Tuesday, October 6, 2015

Today's Milestone: Refactoring and Django Migrations

Once upon a time, when today's old folks were young, we'd debate the two project strategies: Hard Part Do Later (HPDL) vs. Hard Part First (HPF).

The HPDL folks argued that you could pick away at the hard part until -- eventually -- it wasn't hard any more. This doesn't often work out well in practice, but a lot of people like it. Sometimes the attempt to avoid the hard part makes it harder.

The HPF folks, on the other hand, recognized that solving the hard problem correctly, may make the easy problems even easier. It may not, but either way, the hard part was done.

The debate would shift to what -- exactly -- constituted the hard part. Generally, what one person finds hard, another person has already done several times before. It's the part that no one has done before that eventually surfaces as being truly hard.

Young kids today (get off my lawn!) often try to make the case that an Agile approach finesses the "hard part" problem. We define a Minimally Viable Product (MVP) and we (magically) don't have to worry about doing the hard part first or last.

They're wrong.

If the MVP happens to include the hard part, we're back a HPF. If the MVP tries to avoid the hard part, we're looking at HPDL.

The Novelty Factor

Agile methods don't change things. We still have to Confront the Novelty (CTN™). Either it's new technology or it's a new problem domain or a new solution to an existing problem domain. Something must be novel, or we wouldn't be writing software, we'd be downloading it.

I'm a HPF person. If you set the hard part aside to do later, all the things you do instead become constraints, limiting your choices for solving the hard part that comes later. In some rare cases, you can decompose the hard part and solve it in pieces. The decomposition is simply Hard Part First through Decomposition (HPFtD™) followed by Prioritize the Pieces (PtP™) and another round of Hard Part First.

Today, we're at a big milestone in the HPF journey.

The application's data model is simple. However.

The application has a complex pipeline of processing to get from source data to the useful data model.

A strict (and dumb) MVP approach would skip building the complex pipeline and assume that it was magically implemented somehow.

A slightly smarter MVP approach uses some kind of technical spike solution to handle the complex pipeline. We do that manually until we get past MVP and decide to implement the pipeline in something more final and complete.

My HPF strategy tackles the complex pipeline because we have to build it anyway and it's hard. We don't have to build all of it. Just enough to lay out the happy path.

The milestone?

It's time to totally refactor because -- even doing the hard part first -- we have the wrong things in the wrong places. Django application boundaries generally follow the "resources". It's a lot like designing a RESTful API. Define the resources, cluster them together in some kind of ontology that provides a meaningful hierarchy.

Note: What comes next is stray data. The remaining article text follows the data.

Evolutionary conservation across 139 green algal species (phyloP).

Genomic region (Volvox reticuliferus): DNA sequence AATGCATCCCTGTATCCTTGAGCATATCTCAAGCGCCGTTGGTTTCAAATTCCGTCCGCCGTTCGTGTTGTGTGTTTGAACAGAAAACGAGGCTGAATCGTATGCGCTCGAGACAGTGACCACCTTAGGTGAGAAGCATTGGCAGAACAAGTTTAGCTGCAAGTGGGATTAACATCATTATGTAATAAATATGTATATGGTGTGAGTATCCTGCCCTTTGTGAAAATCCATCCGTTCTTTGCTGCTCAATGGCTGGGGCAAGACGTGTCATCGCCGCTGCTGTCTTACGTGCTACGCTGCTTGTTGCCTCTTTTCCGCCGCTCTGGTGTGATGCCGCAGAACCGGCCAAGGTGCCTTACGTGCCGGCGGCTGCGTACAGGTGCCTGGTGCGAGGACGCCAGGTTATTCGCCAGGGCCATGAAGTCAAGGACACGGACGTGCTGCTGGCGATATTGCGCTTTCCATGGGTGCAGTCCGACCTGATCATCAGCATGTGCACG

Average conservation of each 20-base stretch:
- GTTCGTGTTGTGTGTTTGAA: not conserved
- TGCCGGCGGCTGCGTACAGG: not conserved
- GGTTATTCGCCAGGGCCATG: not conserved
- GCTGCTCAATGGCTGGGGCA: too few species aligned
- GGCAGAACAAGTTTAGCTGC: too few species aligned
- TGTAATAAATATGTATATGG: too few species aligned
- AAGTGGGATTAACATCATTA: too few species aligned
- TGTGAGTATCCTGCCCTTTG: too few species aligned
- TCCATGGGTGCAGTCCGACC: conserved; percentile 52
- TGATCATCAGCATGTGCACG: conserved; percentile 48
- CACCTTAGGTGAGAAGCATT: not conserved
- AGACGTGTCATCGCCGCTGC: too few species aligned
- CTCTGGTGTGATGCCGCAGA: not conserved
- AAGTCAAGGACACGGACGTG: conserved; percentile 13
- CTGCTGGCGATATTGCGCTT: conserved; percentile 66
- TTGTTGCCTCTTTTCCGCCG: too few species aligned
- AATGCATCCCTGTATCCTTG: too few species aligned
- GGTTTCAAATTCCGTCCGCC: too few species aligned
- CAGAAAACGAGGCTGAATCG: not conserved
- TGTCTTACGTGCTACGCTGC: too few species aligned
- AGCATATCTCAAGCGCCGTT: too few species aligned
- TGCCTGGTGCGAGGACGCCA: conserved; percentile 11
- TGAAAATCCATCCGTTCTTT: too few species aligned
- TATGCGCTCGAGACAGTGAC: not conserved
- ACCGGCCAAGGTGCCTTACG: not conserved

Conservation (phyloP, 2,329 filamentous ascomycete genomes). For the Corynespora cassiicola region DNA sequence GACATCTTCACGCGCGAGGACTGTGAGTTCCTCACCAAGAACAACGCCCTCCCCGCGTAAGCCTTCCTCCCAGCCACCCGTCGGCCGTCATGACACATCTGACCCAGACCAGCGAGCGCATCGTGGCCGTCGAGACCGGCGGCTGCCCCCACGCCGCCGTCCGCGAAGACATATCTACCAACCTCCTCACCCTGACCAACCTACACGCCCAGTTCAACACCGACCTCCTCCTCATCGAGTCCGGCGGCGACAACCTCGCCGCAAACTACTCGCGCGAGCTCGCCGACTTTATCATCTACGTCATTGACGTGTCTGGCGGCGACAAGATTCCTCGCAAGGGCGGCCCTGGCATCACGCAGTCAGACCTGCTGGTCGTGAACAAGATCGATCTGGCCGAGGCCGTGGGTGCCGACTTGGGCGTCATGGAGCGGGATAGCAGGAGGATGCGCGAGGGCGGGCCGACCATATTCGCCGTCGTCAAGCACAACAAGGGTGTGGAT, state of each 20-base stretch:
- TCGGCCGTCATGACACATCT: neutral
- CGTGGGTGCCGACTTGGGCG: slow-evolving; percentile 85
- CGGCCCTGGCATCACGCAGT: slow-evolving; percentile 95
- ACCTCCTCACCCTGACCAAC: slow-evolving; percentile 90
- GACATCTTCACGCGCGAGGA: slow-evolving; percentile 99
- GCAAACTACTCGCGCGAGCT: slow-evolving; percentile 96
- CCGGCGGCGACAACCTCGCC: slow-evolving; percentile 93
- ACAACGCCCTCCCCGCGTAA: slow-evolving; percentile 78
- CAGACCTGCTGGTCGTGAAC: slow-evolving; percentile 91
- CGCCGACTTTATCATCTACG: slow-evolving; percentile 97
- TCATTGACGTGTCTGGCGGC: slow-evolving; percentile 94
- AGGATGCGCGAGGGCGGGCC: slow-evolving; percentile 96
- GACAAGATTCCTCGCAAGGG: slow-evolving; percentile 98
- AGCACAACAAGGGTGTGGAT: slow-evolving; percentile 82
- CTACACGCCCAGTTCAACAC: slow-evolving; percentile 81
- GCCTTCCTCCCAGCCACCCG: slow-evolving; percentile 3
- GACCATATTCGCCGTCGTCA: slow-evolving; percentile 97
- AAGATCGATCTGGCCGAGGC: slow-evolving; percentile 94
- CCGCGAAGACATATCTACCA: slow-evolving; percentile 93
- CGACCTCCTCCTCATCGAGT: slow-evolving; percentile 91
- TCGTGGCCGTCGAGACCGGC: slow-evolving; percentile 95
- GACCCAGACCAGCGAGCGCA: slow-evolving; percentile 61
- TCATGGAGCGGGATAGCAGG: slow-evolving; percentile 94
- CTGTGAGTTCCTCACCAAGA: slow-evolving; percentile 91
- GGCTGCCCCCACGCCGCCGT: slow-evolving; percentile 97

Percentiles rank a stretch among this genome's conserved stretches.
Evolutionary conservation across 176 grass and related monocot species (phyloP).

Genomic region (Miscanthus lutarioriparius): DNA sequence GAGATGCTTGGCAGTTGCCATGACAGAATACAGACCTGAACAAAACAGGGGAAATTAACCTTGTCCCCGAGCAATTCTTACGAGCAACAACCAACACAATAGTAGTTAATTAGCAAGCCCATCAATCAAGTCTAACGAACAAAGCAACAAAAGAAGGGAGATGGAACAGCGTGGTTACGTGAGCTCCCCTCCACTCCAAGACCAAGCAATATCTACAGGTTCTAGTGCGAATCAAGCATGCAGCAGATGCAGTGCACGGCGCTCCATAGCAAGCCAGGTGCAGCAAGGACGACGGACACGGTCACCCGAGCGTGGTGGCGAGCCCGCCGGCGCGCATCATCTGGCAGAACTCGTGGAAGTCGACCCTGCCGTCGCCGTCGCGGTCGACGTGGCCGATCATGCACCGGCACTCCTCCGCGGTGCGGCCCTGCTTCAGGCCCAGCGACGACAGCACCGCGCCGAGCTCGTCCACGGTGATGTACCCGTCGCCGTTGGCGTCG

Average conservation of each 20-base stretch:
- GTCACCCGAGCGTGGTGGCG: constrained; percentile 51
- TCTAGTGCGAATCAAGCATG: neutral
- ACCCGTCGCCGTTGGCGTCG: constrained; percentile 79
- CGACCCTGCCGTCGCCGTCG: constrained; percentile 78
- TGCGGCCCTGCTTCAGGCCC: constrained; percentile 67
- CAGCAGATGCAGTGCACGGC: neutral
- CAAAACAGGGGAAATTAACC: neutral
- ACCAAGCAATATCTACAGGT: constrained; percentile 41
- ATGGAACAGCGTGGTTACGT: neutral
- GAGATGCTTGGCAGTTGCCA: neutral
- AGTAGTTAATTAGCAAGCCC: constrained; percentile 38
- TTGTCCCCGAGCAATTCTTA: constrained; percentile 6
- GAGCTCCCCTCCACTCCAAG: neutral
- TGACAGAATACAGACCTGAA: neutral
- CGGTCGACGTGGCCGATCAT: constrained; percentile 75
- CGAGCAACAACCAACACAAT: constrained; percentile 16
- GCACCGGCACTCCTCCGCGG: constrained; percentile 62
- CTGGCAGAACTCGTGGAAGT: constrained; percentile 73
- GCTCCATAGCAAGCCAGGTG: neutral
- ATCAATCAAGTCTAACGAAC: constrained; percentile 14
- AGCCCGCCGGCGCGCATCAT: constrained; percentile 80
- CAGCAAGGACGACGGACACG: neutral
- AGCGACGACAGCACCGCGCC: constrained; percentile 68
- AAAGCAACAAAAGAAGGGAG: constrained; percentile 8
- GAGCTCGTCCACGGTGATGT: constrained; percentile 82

Until -- of course -- you get past the problem domain novelty and realize that some portion of the hierarchy is going to become really lopsided. It needs to be restructured so we have a flat group of applications.

Wait. What?



When we have a Django application model that's got eleventy-kabillion classes, it's too big. Think the magic number 7±2: there's a limit to our ability to grasp a complex model.

Originally, we thought we'd have apps "A", "B", and "C". However. "A" turned out to be more complex than it seemed when we initially partitioned the apps. Based on the way the classes are named and clustered in the model file, it's clear that we have an internal structure is struggling to emerge. There are too many comments and high-level organizational hints in the docstrings.

It looks like this might be the model that's emerging:
  • Former A
    • A1
    • Conceptual A2
      • A2a
      • A2b
    • A3
  • B
  • C
This means that there will be classes in A3 that depend on separate apps A2a and A2b. Further, A2 is really just a concept that unifies the design; it doesn't need to be implemented as a proper app. Both A2a and A2b depend on A1. A3 depends on A2a, A2b, and A1.  

Ugh. Refactoring. And the associated migrations. 

Django allows us to have nested apps. But. Do we really want to go there? Is a nested collection of packages really all that helpful? 


Would it be better to flatten the whole thing, and simply annotate the dependencies among apps?

The Zen Of Python suggests that Flat is Better than Nested.

The hidden benefit of Flat is that the Liskov Substitution Principle is actually a bit easier to exploit. Yes, we have a tangled web of dependencies, but we're slightly less constrained when all of the Django apps are peers. Yes, many things will depend on the A1 app, but that will be less of a problem than the current pile of classes is.

The important part here is to start again. This means I need to discard the spike database and discard the history of migrations to date. I always hate disrupting my development databases, since it has test cases I know and remember.

That's the disruptive milestone for me: discarding the old database and starting again.